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Dealing with Grief During the Holiday Season

This year's holiday season, changes related to the pandemic will add to the stress of grief and loss, e.g., wearing masks, social-distancing. The holiday season is a joyous time for some, but it is a struggle for those who have lost someone significant. As it is for most people experiencing loss, the holiday season was the most painful time. During this time, you must take time to care for yourself, including spending time outside, seeking social support, and engaging in relaxing activities. I cannot emphasize the importance of taking care of yourself by permitting yourself to feel disappointed and upset about this highly anxious and uncertain time.

If you're wondering how to get through the holidays this year without your loved one, these strategies will not be solutions but will help with easing the pain:

Grieving is a part of your healing journey:

Time doesn't heal the pain associated with a loss. Grief is the process by which you heal. Understanding that experiencing the problem—rather than continually trying to escape it—can help you feel better in the long-term. I encourage you not to pretend that the holidays do not exist or numb your pain with other alternatives. Eventually, the holiday season will get more comfortable, but only if you allow yourself to experience the grief of going through them without your loved one. Please permit yourself to feel those raw emotions during this time.

Implementing healthy boundaries:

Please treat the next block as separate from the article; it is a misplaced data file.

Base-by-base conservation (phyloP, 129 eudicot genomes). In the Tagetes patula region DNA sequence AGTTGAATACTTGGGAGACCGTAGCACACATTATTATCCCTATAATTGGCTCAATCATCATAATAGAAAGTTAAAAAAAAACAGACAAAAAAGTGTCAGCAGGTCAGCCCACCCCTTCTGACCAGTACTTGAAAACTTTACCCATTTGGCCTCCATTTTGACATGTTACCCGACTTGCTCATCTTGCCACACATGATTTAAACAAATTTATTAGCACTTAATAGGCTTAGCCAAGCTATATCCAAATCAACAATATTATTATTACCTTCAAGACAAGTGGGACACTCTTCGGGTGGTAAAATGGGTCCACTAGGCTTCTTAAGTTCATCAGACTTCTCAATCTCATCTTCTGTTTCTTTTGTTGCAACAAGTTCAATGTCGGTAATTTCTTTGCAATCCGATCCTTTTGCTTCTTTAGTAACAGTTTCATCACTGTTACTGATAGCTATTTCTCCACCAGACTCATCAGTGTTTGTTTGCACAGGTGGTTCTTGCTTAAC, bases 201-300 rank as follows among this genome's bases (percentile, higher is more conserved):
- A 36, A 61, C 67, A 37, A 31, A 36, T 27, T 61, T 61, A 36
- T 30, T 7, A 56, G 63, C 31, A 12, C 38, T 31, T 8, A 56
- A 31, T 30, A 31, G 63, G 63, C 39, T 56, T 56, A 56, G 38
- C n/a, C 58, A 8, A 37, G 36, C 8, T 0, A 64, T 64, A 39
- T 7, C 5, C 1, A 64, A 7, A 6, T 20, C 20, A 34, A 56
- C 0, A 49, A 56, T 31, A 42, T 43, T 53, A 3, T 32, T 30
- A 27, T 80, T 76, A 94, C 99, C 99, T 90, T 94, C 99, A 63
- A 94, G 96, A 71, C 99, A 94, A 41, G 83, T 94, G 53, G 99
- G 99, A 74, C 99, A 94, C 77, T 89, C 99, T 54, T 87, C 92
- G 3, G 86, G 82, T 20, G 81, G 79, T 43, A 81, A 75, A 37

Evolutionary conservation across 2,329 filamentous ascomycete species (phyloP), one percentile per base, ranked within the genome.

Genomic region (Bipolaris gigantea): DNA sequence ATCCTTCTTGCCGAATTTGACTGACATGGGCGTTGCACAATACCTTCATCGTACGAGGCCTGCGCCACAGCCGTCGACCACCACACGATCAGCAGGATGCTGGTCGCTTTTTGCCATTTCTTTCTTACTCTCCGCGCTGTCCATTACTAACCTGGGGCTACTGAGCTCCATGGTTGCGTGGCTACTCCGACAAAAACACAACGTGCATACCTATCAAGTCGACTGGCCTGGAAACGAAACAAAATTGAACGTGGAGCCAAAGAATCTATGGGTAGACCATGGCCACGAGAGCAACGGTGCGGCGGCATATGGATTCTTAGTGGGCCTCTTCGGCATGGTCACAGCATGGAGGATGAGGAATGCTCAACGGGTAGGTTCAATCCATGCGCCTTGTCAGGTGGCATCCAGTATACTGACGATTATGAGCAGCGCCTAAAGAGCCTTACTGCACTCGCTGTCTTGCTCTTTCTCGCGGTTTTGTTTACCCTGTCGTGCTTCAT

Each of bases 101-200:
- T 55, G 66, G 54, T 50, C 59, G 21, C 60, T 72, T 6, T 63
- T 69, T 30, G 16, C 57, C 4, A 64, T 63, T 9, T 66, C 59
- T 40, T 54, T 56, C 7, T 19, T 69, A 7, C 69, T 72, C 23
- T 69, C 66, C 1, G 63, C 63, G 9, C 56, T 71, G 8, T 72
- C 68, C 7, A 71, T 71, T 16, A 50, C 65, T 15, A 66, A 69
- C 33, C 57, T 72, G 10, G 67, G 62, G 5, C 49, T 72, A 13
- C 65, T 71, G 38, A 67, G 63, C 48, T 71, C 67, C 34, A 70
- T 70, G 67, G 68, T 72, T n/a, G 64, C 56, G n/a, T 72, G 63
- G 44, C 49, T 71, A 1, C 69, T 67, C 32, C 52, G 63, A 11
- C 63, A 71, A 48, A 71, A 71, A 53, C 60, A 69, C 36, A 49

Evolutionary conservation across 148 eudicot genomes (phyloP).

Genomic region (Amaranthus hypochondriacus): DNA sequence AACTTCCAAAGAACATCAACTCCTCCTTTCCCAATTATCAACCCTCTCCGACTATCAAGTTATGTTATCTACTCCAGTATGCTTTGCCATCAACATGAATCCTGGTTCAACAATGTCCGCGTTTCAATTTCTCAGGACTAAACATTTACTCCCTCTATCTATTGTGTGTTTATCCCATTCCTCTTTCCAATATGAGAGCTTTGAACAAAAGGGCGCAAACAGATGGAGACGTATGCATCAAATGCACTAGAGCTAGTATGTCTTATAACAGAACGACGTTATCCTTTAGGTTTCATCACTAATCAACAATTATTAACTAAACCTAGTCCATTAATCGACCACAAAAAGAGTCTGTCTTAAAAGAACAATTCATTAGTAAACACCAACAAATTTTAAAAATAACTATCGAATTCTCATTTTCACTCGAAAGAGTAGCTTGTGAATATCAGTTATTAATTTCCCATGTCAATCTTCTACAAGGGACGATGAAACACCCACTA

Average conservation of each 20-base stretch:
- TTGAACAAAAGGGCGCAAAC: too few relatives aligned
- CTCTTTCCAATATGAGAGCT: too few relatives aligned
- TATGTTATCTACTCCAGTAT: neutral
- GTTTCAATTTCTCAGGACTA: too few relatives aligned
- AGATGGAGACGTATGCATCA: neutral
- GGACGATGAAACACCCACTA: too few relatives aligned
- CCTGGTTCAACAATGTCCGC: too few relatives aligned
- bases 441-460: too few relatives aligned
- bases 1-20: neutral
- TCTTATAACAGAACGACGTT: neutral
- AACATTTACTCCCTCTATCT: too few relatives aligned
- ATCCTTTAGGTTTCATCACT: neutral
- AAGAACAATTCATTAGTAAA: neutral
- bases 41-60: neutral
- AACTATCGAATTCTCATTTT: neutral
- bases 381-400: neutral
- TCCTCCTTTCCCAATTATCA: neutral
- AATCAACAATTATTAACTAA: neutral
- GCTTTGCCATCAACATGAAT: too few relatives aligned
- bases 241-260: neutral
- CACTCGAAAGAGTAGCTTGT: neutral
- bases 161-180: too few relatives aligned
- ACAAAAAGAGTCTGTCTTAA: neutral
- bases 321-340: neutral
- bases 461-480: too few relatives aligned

If attending traditional holiday events such as Christmas tree lighting etc., brings forth painful memories, it is ok to say no. People may try to convince you to participate in events during this time, but if it is a trigger, please protect your peace and mental well-being. While grieving, it is essential to take care of yourself first and not please others. You certainly do not have to force yourself to face every holiday event or celebratory tradition.

Focus on What You Can Control

There may be many things that can trigger you during the holiday season, such as hearing holiday music on the radio, holiday commercials, and seeing holiday décor in stores. Although you cannot prevent those things from taking place, you are still able to take control of your emotions. Lessening the heartache can help with increasing your ability to enjoy the holidays. It is ok to be happy during this time. Do things that will bring you to cheer during this difficult time. This is a time to take lessons to heart and work on adjusting our expectations and preparing for things to be different this year, and in many cases, challenging. It can help to talk about these losses, sharing what we are missing most this holiday season.

Starting New Traditions

It's ok to start new traditions or incorporate old traditions into the new reality. Create a unique way to honor the memory of your loved one during the holiday season. Whether it's lighting a candle, cooking their favorite dish, or having a moment of silence to honor their memory. The holiday season is also the season of giving, and what better way to uplift your spirits during this time than being kind to others. Although COVID-19 has placed specific stipulations in place, donating to a family in need, making cards for those in the nursery home, or volunteering with local organizations to make this holiday joyful.

Although this time may be challenging for most, our support from those close to us is essential. Be sure to take care of yourself and process those emotions and feelings effectively. It's ok not to be ok; professional help is here to help you along the way.

From my family to yours,

Happy Holidays J

-Tiara Watford, MSW, LCSW, BCTMH

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